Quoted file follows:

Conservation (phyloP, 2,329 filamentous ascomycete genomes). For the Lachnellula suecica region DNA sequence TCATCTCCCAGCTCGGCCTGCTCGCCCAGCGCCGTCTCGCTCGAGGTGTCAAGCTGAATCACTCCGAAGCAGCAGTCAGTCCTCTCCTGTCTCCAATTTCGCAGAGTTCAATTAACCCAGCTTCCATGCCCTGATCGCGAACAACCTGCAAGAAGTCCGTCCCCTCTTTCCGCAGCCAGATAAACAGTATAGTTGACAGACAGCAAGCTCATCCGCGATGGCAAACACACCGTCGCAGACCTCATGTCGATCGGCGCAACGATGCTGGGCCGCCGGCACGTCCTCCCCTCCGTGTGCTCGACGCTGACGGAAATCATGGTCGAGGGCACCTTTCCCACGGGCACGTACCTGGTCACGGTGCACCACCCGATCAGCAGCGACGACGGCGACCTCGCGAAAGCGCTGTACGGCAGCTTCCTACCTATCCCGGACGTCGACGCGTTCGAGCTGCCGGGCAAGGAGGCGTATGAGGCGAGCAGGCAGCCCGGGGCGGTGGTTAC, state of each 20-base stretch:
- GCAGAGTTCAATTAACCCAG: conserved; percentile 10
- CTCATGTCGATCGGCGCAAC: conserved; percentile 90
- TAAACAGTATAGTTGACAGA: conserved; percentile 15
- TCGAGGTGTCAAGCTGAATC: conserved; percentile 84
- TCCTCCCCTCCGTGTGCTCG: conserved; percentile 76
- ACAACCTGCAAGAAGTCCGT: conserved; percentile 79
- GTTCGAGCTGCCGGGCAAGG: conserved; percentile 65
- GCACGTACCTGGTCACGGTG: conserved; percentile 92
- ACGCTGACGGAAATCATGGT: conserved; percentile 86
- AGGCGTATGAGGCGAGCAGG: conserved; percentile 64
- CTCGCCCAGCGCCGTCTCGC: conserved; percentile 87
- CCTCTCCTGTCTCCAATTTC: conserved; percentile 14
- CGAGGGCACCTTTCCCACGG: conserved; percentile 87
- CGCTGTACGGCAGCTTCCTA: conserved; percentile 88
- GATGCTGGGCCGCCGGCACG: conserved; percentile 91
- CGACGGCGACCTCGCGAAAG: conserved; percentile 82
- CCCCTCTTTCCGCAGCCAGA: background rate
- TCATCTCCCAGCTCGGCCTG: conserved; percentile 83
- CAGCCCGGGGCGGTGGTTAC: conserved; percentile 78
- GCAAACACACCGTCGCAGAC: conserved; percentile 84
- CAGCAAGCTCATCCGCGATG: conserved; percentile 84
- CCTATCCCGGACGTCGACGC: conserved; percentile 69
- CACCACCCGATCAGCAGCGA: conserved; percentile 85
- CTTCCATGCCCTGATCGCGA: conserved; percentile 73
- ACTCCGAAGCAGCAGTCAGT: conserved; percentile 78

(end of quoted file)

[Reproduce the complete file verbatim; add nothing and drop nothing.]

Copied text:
Conservation (phyloP, 2,329 filamentous ascomycete genomes). For the Lachnellula suecica region DNA sequence TCATCTCCCAGCTCGGCCTGCTCGCCCAGCGCCGTCTCGCTCGAGGTGTCAAGCTGAATCACTCCGAAGCAGCAGTCAGTCCTCTCCTGTCTCCAATTTCGCAGAGTTCAATTAACCCAGCTTCCATGCCCTGATCGCGAACAACCTGCAAGAAGTCCGTCCCCTCTTTCCGCAGCCAGATAAACAGTATAGTTGACAGACAGCAAGCTCATCCGCGATGGCAAACACACCGTCGCAGACCTCATGTCGATCGGCGCAACGATGCTGGGCCGCCGGCACGTCCTCCCCTCCGTGTGCTCGACGCTGACGGAAATCATGGTCGAGGGCACCTTTCCCACGGGCACGTACCTGGTCACGGTGCACCACCCGATCAGCAGCGACGACGGCGACCTCGCGAAAGCGCTGTACGGCAGCTTCCTACCTATCCCGGACGTCGACGCGTTCGAGCTGCCGGGCAAGGAGGCGTATGAGGCGAGCAGGCAGCCCGGGGCGGTGGTTAC, state of each 20-base stretch:
- GCAGAGTTCAATTAACCCAG: conserved; percentile 10
- CTCATGTCGATCGGCGCAAC: conserved; percentile 90
- TAAACAGTATAGTTGACAGA: conserved; percentile 15
- TCGAGGTGTCAAGCTGAATC: conserved; percentile 84
- TCCTCCCCTCCGTGTGCTCG: conserved; percentile 76
- ACAACCTGCAAGAAGTCCGT: conserved; percentile 79
- GTTCGAGCTGCCGGGCAAGG: conserved; percentile 65
- GCACGTACCTGGTCACGGTG: conserved; percentile 92
- ACGCTGACGGAAATCATGGT: conserved; percentile 86
- AGGCGTATGAGGCGAGCAGG: conserved; percentile 64
- CTCGCCCAGCGCCGTCTCGC: conserved; percentile 87
- CCTCTCCTGTCTCCAATTTC: conserved; percentile 14
- CGAGGGCACCTTTCCCACGG: conserved; percentile 87
- CGCTGTACGGCAGCTTCCTA: conserved; percentile 88
- GATGCTGGGCCGCCGGCACG: conserved; percentile 91
- CGACGGCGACCTCGCGAAAG: conserved; percentile 82
- CCCCTCTTTCCGCAGCCAGA: background rate
- TCATCTCCCAGCTCGGCCTG: conserved; percentile 83
- CAGCCCGGGGCGGTGGTTAC: conserved; percentile 78
- GCAAACACACCGTCGCAGAC: conserved; percentile 84
- CAGCAAGCTCATCCGCGATG: conserved; percentile 84
- CCTATCCCGGACGTCGACGC: conserved; percentile 69
- CACCACCCGATCAGCAGCGA: conserved; percentile 85
- CTTCCATGCCCTGATCGCGA: conserved; percentile 73
- ACTCCGAAGCAGCAGTCAGT: conserved; percentile 78